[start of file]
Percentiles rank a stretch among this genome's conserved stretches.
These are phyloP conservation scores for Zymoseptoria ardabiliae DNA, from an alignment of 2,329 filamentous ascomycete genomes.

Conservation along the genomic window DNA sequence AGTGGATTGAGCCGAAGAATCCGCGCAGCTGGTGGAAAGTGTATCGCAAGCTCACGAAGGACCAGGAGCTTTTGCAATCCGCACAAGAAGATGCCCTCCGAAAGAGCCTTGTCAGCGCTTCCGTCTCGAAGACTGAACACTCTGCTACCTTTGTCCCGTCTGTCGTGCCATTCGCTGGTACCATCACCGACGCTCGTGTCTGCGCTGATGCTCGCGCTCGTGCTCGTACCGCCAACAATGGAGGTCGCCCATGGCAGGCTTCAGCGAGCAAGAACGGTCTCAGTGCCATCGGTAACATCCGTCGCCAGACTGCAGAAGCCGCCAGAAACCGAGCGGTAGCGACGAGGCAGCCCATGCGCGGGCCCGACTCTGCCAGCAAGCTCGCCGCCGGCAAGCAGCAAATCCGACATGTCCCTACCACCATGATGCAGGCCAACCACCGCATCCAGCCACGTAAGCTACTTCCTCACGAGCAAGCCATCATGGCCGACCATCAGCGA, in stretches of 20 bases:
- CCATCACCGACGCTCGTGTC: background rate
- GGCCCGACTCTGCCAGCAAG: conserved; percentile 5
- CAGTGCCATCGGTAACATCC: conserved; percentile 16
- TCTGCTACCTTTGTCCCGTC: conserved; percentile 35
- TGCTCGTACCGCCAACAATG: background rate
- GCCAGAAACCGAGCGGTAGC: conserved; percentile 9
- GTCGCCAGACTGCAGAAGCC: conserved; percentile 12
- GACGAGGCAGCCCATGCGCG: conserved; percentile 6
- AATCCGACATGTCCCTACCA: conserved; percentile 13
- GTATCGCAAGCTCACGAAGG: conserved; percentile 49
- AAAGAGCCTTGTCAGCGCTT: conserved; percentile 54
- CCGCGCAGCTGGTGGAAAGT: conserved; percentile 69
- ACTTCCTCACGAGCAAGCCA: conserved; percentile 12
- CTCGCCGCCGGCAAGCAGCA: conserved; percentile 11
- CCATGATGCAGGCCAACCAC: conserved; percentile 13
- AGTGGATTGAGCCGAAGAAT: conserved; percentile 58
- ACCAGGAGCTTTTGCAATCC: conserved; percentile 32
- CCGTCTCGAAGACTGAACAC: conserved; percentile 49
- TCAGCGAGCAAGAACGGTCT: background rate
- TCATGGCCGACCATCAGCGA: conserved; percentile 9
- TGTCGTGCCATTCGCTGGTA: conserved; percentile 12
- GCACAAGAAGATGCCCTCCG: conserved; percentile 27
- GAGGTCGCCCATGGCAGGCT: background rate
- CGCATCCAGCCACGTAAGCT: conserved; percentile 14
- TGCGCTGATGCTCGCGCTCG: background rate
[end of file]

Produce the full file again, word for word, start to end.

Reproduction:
Percentiles rank a stretch among this genome's conserved stretches.
These are phyloP conservation scores for Zymoseptoria ardabiliae DNA, from an alignment of 2,329 filamentous ascomycete genomes.

Conservation along the genomic window DNA sequence AGTGGATTGAGCCGAAGAATCCGCGCAGCTGGTGGAAAGTGTATCGCAAGCTCACGAAGGACCAGGAGCTTTTGCAATCCGCACAAGAAGATGCCCTCCGAAAGAGCCTTGTCAGCGCTTCCGTCTCGAAGACTGAACACTCTGCTACCTTTGTCCCGTCTGTCGTGCCATTCGCTGGTACCATCACCGACGCTCGTGTCTGCGCTGATGCTCGCGCTCGTGCTCGTACCGCCAACAATGGAGGTCGCCCATGGCAGGCTTCAGCGAGCAAGAACGGTCTCAGTGCCATCGGTAACATCCGTCGCCAGACTGCAGAAGCCGCCAGAAACCGAGCGGTAGCGACGAGGCAGCCCATGCGCGGGCCCGACTCTGCCAGCAAGCTCGCCGCCGGCAAGCAGCAAATCCGACATGTCCCTACCACCATGATGCAGGCCAACCACCGCATCCAGCCACGTAAGCTACTTCCTCACGAGCAAGCCATCATGGCCGACCATCAGCGA, in stretches of 20 bases:
- CCATCACCGACGCTCGTGTC: background rate
- GGCCCGACTCTGCCAGCAAG: conserved; percentile 5
- CAGTGCCATCGGTAACATCC: conserved; percentile 16
- TCTGCTACCTTTGTCCCGTC: conserved; percentile 35
- TGCTCGTACCGCCAACAATG: background rate
- GCCAGAAACCGAGCGGTAGC: conserved; percentile 9
- GTCGCCAGACTGCAGAAGCC: conserved; percentile 12
- GACGAGGCAGCCCATGCGCG: conserved; percentile 6
- AATCCGACATGTCCCTACCA: conserved; percentile 13
- GTATCGCAAGCTCACGAAGG: conserved; percentile 49
- AAAGAGCCTTGTCAGCGCTT: conserved; percentile 54
- CCGCGCAGCTGGTGGAAAGT: conserved; percentile 69
- ACTTCCTCACGAGCAAGCCA: conserved; percentile 12
- CTCGCCGCCGGCAAGCAGCA: conserved; percentile 11
- CCATGATGCAGGCCAACCAC: conserved; percentile 13
- AGTGGATTGAGCCGAAGAAT: conserved; percentile 58
- ACCAGGAGCTTTTGCAATCC: conserved; percentile 32
- CCGTCTCGAAGACTGAACAC: conserved; percentile 49
- TCAGCGAGCAAGAACGGTCT: background rate
- TCATGGCCGACCATCAGCGA: conserved; percentile 9
- TGTCGTGCCATTCGCTGGTA: conserved; percentile 12
- GCACAAGAAGATGCCCTCCG: conserved; percentile 27
- GAGGTCGCCCATGGCAGGCT: background rate
- CGCATCCAGCCACGTAAGCT: conserved; percentile 14
- TGCGCTGATGCTCGCGCTCG: background rate